As hockey evolves to become less scripted and more fluid – dependent on quick decisions and adaptable minds – the approach to teaching the game must evolve, too.
Plain and simple, teaching system hockey at youth levels like 10U just isn’t appropriate for where the game is now, and more importantly where the game is headed in the future.
“It's not really the path to development,” says Ken Martel, USA Hockey’s Senior Director of Player and Coach Development.
Systems tend to be both complex and interconnected in some ways but narrow and rigid in others.
A 10U player coming from cross-ice games needs to be able to solve smaller problems – while being given the repetitions in various scenarios – before learning a system becomes a long-term benefit.
It’s akin to cramming for a test and memorizing information vs. actually learning.
“We scale up so quick sometimes where there are too many decisions, too many choices. They don't actually get a chance to hone in on what works,” Martel says. “Like, how do they solve smaller problems?”
Martel gives an example of learning how to break the puck out of a defensive zone. A system might require a coordinated effort between five players, but the choices required to actually perform the task vary greatly from play to play. It might look great 5-on-0, but it’s far more nuanced with opponents trying to stop you.
“You can’t get to the five-man coordinated breakout until a player can solve the problem of retrieving the puck with somebody on them and being able to find an open teammate,” Martel says. “Oh, somebody's chasing me down. Do I go left? Do I go right? We only act on the information that we are aware of. We’re going to jump right to this unopposed movement pattern that is lacking the information players use in the game or what they need to make real decisions on where they need to move.”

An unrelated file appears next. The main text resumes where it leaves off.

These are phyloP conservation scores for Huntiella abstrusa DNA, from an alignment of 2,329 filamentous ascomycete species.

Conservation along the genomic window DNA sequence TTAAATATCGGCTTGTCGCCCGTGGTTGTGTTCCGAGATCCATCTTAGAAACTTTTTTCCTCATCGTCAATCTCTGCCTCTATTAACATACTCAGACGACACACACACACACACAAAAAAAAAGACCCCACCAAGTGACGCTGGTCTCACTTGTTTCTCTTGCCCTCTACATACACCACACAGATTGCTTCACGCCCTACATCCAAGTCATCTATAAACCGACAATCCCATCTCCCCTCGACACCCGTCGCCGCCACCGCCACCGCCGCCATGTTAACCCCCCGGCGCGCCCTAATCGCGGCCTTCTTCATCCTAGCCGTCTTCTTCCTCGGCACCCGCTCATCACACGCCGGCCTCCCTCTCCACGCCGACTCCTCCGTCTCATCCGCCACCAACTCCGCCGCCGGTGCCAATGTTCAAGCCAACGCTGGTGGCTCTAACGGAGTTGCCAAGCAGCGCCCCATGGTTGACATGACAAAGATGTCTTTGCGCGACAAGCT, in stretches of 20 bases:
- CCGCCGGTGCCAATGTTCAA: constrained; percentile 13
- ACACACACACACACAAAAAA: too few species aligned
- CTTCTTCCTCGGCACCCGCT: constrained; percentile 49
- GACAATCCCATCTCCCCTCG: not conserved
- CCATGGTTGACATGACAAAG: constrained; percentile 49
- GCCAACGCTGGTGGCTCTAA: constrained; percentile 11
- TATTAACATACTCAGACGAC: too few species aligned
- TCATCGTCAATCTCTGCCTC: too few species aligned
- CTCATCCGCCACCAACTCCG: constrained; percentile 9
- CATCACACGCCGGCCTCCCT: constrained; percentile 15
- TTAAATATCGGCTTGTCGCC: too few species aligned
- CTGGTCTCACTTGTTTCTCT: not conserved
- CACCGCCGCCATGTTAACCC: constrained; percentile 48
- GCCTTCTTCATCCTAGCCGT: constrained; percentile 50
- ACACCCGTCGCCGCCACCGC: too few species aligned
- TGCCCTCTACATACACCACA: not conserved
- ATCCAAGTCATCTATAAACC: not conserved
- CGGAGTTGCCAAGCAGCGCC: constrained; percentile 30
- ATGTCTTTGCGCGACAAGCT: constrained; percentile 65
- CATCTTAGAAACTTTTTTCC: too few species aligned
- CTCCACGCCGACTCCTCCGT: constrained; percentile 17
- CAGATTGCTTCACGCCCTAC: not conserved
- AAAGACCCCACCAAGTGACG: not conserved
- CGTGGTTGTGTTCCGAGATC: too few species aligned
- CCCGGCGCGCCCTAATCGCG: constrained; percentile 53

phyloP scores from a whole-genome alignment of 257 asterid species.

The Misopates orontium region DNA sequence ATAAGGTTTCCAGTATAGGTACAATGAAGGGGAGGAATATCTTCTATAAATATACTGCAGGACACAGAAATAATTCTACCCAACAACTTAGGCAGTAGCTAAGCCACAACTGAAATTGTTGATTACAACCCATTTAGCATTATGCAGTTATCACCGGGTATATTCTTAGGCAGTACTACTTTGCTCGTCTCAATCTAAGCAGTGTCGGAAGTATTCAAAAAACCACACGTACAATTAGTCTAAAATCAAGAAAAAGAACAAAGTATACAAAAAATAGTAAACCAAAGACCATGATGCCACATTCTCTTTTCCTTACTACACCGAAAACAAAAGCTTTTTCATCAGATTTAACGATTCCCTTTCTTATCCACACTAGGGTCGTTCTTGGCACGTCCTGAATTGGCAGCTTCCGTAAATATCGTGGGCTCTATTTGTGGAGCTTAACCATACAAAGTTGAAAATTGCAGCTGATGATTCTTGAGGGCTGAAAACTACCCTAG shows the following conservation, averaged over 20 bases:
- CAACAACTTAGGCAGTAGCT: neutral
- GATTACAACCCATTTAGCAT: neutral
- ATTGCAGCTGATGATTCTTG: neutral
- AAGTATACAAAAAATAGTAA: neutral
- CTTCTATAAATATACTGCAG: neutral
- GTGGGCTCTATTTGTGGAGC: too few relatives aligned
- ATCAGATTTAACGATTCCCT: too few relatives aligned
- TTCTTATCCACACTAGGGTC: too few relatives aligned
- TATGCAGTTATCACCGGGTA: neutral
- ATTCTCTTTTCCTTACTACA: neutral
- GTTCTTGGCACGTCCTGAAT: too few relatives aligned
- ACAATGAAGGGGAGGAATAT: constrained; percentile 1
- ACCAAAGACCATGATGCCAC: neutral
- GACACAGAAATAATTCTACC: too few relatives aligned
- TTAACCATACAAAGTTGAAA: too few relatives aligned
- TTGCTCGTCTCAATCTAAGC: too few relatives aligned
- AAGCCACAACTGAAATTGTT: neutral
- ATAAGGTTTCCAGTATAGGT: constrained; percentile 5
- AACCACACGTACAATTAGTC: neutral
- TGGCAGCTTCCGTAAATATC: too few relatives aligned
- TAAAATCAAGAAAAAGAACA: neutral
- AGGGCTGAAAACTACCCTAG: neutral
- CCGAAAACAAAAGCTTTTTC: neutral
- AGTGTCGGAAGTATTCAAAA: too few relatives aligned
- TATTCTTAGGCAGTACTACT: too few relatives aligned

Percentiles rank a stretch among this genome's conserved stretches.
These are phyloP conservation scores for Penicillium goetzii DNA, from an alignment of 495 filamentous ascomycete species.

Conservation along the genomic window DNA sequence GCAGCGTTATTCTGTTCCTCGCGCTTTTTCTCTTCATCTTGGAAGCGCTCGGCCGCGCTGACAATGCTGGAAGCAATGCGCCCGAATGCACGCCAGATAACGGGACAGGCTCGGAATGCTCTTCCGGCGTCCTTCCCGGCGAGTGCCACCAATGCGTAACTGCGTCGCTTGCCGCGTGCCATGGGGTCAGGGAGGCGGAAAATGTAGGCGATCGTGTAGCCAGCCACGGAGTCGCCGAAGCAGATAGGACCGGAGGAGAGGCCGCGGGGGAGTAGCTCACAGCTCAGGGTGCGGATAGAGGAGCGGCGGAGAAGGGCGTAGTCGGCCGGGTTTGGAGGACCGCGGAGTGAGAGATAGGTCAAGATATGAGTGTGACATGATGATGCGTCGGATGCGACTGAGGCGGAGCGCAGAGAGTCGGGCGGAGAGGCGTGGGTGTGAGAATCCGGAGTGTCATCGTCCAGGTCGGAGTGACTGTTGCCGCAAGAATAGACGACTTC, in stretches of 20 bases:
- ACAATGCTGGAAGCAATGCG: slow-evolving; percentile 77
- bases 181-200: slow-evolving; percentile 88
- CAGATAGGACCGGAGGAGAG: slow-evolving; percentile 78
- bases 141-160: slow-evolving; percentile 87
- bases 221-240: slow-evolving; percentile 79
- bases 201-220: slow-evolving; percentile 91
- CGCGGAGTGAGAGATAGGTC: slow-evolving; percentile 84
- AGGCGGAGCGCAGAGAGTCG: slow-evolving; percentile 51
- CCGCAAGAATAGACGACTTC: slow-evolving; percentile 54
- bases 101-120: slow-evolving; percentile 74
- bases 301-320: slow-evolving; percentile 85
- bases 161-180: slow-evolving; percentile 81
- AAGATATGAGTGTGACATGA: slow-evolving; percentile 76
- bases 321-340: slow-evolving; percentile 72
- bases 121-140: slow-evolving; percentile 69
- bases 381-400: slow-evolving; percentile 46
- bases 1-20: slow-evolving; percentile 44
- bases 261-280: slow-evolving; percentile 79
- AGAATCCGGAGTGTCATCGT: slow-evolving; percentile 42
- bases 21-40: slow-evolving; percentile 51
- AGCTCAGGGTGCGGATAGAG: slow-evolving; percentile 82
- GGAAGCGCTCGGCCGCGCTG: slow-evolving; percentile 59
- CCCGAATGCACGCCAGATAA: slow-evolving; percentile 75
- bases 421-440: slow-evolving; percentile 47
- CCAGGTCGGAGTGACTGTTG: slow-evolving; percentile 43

Instead, they need to work on smaller scenarios, with pressure, in order to later be able to tackle larger questions.
“They need an opponent. They need to solve pressure,” Martel says. “If I can't watch my teammate go back and get the puck and put myself in a good position to receive a pass, it’s not going be very successful, right? So there are elements that you need to build in first before you get to all that other stuff.”
To Martel, the dots get connected through coordinated and intentional practices with real pressure. Repetitions without repetition, help 10U players learn to read, adjust and make split-second decisions for various scenarios.
“Historically, we worked on technical ability in practice, and it was always around these static implements,” Martel says. “But the game is not like that; the timing is different. As you approach an opponent, the timing is different than when you approach a cone or a tire.”
How do we get players to learn to interact better within the context of the game?
“You bring slices of the game to practice where they're getting some realism. From a practice design standpoint, we need to give (10U players) more opportunities to read the information that they will need to read in the game to solve the problem,” he says. “It's usually a perception, and adjustment problem when players make mistakes in a game. In practices, we've oversimplified to the point where that information is not there for them to learn to read and adjust it.”
Instead of representing “the basic pattern of a play” that might be demanded by a system in practice – a perfect-world scenario that might play out a small fraction of the time in a game – young players need to learn all the other things that will happen the vast majority of the time.
“We're not teaching them to read and adjust,” Martel says. “And that's what we have start to thinking about if we're going to prepare players for success not just today but down the road.”
This way of thinking represents an evolution in hockey that is both natural but also sometimes hard to reckon with.
“As coaches, we come in with the knowledge that we grew up with or the knowledge from our playing days and those things,” Martel says. “But just watch a game today side by side with one from 10 or 15 years ago and it doesn’t look the same at the top end. So are we preparing our players for the game that we played way back when, which isn't today's game? And what’s the future game going to look like? What abilities are players going to need?”
Martel notes that skating is more important than ever. The speed and physical training of players has never been better. It should continue to improve, but there is an upper limit to that evolution.
To Martel, if almost every player is fast and strong, with puck-handling and shooting abilities to match, the edges to seek out in the pursuit of playing faster are more subtle.
“The biggest untapped piece from a teaching standpoint is speed of mind,” he says. “How do we help our players read the game better? If you watch a lot of drills that historically have been done in our sport, they teach a narrow awareness. They're not requiring our players to see more, read more. And so, you know there's an evolution in how we look at things.”